A startup brokerage hit Zillow Group with an antitrust lawsuit on Tuesday, alleging the listing giant stifles competition and ultimately leaves consumers stuck with high commission fees.
Rex — Real Estate Exchange, a VC-backed brokerage based in Austin — claims that Zillow recently made changes to its website that prevent buyers from seeing all available listings, including lower-fee listings from independent firms.
In a statement, Rex CEO Jack Ryan, a former Goldman Sachs executive, said Zillow has backtracked on its mission to help consumers and instead is “focusing on their own profits,” Bloomberg News reported.
Rex’s suit is the latest front in a battle that’s been playing out in the residential brokerage industry over its traditional commission structure. Last year, the National Association of Realtors settled a Justice Department complaint accusing it of reducing competition.
Rex, which has attracted $135.5 million from investors since 2015, uses machine learning to market homes and as a result says it’s able to charge sellers lower fees. (Rather than the typical 5 percent to 6 percent, it charges an average of 3.3 percent of the sales price.) The company claims it has saved homeowners $30 million to date.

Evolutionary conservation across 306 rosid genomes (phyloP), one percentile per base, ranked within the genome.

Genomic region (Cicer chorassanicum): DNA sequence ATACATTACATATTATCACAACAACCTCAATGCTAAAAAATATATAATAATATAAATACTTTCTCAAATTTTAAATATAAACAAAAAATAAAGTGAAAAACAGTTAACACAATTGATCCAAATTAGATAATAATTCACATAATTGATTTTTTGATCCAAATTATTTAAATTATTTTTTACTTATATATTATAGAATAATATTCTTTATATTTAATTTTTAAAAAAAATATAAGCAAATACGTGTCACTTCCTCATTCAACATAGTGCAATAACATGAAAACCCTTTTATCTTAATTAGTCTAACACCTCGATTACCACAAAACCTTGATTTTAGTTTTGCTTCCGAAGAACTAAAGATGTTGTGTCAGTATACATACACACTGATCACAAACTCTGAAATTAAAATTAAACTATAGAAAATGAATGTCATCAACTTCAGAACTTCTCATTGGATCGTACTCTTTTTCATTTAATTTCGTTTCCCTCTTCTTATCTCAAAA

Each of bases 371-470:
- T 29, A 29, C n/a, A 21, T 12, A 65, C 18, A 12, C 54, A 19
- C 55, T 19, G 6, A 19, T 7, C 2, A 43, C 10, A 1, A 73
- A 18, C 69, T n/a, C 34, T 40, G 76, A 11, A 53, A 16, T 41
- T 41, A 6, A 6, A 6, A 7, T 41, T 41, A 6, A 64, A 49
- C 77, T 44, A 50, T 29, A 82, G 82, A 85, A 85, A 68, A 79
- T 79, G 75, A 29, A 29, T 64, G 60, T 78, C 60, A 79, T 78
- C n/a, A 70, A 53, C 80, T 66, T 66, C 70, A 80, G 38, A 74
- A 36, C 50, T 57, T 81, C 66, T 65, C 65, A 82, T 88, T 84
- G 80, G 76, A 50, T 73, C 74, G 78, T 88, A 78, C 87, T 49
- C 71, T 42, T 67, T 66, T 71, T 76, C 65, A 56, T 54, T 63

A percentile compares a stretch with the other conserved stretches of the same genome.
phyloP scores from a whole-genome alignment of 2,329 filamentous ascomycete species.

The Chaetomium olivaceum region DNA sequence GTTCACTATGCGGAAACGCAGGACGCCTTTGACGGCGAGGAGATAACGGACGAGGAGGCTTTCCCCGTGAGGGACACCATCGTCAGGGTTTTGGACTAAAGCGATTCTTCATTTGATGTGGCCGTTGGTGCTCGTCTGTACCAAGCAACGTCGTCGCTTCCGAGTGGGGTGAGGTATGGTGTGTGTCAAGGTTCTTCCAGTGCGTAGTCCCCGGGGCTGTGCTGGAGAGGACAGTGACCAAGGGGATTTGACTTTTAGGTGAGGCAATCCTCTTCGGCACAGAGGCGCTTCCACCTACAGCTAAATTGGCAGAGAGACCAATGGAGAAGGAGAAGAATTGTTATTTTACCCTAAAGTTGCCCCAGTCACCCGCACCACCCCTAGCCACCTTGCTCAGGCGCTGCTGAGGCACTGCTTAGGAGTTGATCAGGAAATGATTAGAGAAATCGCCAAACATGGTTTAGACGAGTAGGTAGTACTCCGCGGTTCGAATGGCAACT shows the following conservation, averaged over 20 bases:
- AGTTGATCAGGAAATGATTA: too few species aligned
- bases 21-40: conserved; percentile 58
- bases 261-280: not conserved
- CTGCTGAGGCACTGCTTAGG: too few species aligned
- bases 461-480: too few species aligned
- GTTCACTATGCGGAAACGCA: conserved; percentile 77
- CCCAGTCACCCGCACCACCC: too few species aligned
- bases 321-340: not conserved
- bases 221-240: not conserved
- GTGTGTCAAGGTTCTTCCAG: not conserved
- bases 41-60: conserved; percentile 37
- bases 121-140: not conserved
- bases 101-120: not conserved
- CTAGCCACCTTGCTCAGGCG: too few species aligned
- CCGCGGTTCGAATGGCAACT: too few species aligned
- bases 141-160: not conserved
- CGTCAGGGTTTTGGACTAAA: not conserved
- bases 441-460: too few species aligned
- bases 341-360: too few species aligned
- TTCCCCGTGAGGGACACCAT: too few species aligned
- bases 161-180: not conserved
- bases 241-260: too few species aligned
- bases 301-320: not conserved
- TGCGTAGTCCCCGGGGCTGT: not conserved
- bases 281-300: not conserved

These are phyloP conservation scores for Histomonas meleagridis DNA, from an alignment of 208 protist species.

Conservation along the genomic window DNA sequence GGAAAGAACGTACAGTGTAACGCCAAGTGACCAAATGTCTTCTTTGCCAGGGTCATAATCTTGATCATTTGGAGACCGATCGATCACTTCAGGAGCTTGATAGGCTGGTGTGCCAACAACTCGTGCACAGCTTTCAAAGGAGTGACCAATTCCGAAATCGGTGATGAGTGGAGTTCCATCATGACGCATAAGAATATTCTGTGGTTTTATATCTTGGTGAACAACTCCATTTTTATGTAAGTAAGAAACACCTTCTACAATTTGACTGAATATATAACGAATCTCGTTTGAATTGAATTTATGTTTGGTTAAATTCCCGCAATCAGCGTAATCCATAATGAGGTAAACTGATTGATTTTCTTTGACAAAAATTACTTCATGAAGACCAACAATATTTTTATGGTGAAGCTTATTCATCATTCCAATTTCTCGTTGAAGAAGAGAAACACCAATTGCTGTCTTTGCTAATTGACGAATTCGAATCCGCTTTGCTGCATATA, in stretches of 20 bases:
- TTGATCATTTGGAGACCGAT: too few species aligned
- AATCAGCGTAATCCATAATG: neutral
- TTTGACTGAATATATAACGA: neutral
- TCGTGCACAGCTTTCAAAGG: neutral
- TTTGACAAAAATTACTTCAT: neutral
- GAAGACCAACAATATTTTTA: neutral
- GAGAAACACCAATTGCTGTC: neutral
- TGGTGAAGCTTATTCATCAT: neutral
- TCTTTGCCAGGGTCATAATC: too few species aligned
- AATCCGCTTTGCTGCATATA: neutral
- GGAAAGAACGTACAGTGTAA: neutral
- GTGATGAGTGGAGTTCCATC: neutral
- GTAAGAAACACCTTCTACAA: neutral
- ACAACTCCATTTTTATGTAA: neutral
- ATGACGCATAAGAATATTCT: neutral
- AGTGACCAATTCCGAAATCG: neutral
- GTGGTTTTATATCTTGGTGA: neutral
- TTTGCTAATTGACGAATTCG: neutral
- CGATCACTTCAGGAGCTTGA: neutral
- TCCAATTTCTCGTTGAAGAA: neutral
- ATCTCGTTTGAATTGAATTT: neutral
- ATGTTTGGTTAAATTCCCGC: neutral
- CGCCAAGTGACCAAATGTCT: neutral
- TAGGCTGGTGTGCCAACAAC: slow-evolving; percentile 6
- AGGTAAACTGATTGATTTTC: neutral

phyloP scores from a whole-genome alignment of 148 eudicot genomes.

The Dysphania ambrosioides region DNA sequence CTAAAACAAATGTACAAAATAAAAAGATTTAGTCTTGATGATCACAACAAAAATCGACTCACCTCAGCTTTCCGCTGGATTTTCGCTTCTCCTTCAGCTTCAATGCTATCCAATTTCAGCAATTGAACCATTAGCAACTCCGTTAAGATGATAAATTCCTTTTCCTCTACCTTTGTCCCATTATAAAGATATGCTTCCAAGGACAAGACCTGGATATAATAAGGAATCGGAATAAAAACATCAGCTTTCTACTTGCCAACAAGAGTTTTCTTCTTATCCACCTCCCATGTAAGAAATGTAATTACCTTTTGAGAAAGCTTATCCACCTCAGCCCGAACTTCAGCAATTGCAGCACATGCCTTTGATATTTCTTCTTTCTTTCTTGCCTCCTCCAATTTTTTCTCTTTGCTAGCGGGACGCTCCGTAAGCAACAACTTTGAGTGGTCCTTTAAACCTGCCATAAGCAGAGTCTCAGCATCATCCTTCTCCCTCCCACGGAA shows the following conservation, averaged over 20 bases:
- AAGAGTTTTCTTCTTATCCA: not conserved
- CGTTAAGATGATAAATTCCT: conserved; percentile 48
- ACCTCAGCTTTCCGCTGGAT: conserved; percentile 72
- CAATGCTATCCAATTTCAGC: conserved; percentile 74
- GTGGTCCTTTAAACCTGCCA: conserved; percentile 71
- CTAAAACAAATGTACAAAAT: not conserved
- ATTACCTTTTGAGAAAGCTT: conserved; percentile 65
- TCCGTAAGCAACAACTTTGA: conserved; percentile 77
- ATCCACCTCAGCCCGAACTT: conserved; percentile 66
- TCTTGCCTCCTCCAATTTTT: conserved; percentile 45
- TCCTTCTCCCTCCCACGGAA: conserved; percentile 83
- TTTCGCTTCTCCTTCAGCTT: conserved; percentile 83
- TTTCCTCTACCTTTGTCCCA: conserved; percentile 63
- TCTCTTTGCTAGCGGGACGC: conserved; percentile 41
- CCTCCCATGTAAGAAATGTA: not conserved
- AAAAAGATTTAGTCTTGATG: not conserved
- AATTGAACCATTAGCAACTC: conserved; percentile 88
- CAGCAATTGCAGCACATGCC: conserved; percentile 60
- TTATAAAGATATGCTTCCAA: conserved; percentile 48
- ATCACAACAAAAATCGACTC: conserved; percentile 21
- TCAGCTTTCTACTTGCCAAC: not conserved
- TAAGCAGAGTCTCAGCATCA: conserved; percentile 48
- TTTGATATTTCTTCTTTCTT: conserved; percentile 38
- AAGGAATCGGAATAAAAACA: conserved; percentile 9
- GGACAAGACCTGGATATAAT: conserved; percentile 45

The complaint focuses on Zillow’s website redesign this fall, which coincided with its launch of a national brokerage. At the time, Zillow said it obtained broker licenses to facilitate its iBuying, or instant home-buying, business.
In January, Zillow also said it would start taking listings data via an IDX feed, which transmits listings directly from multiple listing services (MLSs), instead of the patchwork of agreements it had in place with hundreds of brokerages.
To comply with NAR’s co-mingling rules, Zillow had to display non-IDX listings, such as those that are for-sale-by-owner, on a separate page. Those include Rex listings, since the company does not market homes on the MLS.
In the complaint, Rex said it saw a steep drop in the number of views its listings get on Zillow, and called the website redesign deceptive and a violation of antitrust laws.
“Consumers — buyers and sellers — now experience reduced choice in transacting real estate,” Rex said in the complaint. “Competition from Rex, which allows buyers and sellers to lower commissions to get more home for their money, is suppressed and it loses customers.”
In a statement, Zillow defended the way listings are displayed and said it made changes to its site to comply with NAR rules. “We are aware of the lawsuit and believe the claims are without merit and intend to vigorously defend ourselves against it,” Zillow said.
NAR did not respond to a request for comment.
[Bloomberg News] – E.B. Solomont